Frank Kjeldsen. (Photo: University of Southern Denmark)

Silver nanoparticles can cause cellular changes

Silver nanoparticles in clothing and cosmetics can penetrate the cells in the human body – and may do harm.

Researchers from the University of Southern Denmark are concerned by the results of a new study on silver nanoparticles. The particles are so small that thousands of them can fit on a human hair. It is also known that silver is toxic to bacteria.

Clothing manufacturers use silver nanoparticles in some exercise clothing for precisely this anti-bacterial effect, to limit odours.

The Danish researchers studied how intestinal cells are affected by contact with the nanoparticles. They believe that the particles may come into contact with these cells in humans.

More free radicals are formed

Researcher Frank Kjeldsen stresses that solid silver does not pose any danger.

Thiago Verano-Braga. (Photo: University of Southern Denmark)

“But when you break the metal down to the nano level, the particles may penetrate the cell wall. This can cause cellular changes,” Kjeldsen said in a statement.

Only the smallest particles seemed to be able to enter the cells. There, the researchers found that they caused the formation of more so-called free radicals. These are oxygen compounds produced naturally in the body as a result of energy metabolism, but they can do harm if the amount increases.

“We also saw that both the shape and the amount of proteins changed. This worries us,” according to Kjeldsen and his colleague Thiago Verano-Braga.

Silver is among the most common substances used for nanoparticles. Other uses for silver nanoparticles include deodorants, food packaging, beverage bottles, bandages and refrigerators.


Several serious diseases have been linked to the overproduction of free radicals, including various forms of cancer, and Alzheimer's and Parkinson's disease.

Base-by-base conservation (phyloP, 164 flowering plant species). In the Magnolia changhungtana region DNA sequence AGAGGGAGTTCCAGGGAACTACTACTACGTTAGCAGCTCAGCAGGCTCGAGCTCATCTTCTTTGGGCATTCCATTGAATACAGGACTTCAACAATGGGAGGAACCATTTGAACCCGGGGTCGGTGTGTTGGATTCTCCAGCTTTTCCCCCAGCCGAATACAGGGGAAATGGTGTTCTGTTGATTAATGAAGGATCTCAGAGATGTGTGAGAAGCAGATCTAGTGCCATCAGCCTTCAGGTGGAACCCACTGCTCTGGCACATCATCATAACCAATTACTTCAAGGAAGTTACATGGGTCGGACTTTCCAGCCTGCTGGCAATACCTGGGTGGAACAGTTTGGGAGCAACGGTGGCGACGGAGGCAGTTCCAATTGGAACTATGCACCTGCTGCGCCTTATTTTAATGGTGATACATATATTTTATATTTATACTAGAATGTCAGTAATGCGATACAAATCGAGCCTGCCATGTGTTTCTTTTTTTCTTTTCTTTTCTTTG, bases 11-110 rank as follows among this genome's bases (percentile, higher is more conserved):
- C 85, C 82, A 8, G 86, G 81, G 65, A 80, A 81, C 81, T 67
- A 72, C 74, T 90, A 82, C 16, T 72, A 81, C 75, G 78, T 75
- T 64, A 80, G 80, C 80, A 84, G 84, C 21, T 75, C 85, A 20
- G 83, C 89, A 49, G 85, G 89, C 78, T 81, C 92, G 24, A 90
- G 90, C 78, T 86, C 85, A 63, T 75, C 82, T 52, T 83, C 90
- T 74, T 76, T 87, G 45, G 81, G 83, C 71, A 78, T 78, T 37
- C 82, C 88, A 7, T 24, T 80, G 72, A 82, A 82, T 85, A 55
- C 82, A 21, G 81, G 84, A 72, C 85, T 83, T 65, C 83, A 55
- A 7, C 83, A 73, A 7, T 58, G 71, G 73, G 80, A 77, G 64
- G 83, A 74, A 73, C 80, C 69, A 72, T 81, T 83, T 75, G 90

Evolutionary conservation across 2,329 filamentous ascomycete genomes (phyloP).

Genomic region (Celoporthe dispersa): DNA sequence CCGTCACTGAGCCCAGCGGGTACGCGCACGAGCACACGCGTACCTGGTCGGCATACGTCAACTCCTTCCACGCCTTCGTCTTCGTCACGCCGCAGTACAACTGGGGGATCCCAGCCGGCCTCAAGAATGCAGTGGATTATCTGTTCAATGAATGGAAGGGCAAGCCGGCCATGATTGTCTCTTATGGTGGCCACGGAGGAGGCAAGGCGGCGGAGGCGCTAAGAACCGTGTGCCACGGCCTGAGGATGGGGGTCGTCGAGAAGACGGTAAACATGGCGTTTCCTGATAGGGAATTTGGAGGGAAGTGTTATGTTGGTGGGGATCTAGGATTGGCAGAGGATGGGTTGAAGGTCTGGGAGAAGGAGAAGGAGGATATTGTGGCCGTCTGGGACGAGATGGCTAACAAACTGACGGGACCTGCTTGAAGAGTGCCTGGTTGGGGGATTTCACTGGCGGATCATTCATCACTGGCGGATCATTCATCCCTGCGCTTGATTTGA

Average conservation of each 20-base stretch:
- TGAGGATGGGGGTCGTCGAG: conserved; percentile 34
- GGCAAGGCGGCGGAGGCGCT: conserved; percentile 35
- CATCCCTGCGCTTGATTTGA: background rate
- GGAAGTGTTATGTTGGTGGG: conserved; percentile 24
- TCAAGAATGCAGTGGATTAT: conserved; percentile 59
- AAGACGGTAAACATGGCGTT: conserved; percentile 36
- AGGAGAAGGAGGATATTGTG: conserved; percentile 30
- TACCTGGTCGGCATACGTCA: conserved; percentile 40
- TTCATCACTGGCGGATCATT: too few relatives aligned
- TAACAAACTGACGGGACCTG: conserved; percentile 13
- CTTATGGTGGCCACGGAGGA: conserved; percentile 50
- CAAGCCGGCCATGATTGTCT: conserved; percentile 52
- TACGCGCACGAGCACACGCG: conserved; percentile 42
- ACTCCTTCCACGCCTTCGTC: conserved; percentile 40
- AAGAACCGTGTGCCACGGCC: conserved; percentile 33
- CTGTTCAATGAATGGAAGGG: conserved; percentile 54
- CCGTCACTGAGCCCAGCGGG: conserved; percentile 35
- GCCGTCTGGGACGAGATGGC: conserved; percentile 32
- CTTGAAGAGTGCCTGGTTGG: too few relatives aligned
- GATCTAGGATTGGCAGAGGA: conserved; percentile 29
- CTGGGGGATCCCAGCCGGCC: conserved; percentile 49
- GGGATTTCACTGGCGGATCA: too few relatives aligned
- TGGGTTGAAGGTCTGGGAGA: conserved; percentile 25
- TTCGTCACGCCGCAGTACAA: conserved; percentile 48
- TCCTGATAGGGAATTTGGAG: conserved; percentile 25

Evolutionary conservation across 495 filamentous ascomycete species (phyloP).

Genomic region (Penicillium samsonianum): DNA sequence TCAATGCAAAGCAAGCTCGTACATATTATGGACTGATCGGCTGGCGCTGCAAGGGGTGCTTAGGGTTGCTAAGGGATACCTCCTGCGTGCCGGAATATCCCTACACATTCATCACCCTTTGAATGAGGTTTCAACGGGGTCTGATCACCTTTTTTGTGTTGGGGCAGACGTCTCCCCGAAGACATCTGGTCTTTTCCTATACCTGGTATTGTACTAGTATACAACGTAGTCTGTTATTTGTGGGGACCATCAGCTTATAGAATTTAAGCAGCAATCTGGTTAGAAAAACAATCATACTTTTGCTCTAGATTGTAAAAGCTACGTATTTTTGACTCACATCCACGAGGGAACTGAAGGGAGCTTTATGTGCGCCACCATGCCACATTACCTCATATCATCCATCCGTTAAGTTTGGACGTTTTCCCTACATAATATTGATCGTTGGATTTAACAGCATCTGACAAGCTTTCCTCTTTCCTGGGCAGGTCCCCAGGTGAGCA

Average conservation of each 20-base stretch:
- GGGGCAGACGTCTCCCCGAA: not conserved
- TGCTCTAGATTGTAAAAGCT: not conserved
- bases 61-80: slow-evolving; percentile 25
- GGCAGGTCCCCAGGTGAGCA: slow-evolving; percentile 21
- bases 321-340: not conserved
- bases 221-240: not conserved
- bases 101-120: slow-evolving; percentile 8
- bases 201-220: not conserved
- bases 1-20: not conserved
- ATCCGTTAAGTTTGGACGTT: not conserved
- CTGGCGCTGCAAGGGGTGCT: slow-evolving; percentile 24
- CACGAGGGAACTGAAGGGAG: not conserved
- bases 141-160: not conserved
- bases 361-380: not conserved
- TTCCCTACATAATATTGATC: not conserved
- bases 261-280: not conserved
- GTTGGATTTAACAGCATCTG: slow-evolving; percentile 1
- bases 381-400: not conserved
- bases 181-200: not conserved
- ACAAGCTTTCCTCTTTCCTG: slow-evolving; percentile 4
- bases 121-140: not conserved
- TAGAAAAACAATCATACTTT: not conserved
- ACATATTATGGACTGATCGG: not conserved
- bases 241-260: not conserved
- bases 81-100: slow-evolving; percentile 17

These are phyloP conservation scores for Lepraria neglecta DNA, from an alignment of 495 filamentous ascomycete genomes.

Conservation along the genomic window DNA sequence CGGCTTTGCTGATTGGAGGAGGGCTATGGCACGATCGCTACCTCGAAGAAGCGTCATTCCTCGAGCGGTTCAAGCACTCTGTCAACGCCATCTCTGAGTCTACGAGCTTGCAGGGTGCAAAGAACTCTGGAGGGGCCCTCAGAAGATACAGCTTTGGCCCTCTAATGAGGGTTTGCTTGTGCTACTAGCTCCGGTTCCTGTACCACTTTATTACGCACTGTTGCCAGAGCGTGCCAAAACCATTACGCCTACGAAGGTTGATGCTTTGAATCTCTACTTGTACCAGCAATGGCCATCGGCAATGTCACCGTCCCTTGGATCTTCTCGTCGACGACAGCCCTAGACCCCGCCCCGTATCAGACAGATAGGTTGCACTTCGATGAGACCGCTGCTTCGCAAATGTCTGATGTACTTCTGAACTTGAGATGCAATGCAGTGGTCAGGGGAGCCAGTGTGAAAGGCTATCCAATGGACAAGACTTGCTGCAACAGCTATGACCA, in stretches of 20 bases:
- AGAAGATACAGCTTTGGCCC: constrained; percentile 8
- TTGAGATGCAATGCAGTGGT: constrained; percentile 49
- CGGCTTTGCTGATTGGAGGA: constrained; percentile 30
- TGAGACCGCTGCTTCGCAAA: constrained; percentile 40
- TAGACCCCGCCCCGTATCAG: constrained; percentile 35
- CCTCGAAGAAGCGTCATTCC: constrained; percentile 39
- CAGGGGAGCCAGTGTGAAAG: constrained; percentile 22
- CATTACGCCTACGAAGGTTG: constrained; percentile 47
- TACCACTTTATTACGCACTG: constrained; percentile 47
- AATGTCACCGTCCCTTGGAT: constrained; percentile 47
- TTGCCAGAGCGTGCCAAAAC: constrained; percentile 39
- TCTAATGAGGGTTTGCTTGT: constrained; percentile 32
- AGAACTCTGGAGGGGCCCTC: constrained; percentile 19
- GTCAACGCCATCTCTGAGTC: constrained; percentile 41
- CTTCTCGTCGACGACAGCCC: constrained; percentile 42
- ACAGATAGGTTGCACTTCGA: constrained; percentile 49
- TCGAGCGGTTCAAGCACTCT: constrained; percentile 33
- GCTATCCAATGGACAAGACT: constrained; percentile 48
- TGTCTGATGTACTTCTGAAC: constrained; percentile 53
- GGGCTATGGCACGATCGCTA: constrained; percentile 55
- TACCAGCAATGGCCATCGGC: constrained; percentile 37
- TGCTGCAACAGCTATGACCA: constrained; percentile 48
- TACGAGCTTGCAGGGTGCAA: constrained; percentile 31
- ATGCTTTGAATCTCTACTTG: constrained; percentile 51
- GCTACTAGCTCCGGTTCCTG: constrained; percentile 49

The risk posed by silver nanoparticles remains unclear, however.

So far there has not been much research on the subject. There are simply no certain answers. Kjeldsen and Verano-Braga emphasize that their investigation has been carried out on human cells in a laboratory, not in cells in living bodies.

Therefore, they can't say how many particles a person can tolerate before the particles cause changes in their cells.

“We can't conclude that silver nanoparticles cause illness. But we can urge caution, and the overproduction of free radicals is worrying," the researchers said.

Will end up in the water

The use of silver nanoparticles may also affect the environment. For example, when clothing containing the particles is washed, the particles end up in wastewater. Silver is quite stable and can cause problems in ecosystems or agricultural land over the long term.

The Swedish researcher Richard Arvidsson, from Chalmers University of Technology, has previously undertaken a study of nano silver in clothing and in sludge at a wastewater treatment plant in Gothenburg.

“Clothing is a major source of releases of silver nanoparticles. If their use continues to increase, it could have serious environmental consequences,” Arvidsson has stated.

A Norwegian study conducted in 2011 has also shown that nanoparticles are acutely toxic to juvenile salmon. Effects were measured at only 20 micrograms per liter. One microgram is one millionth of a gram.


Read the Norwegian version of this article at

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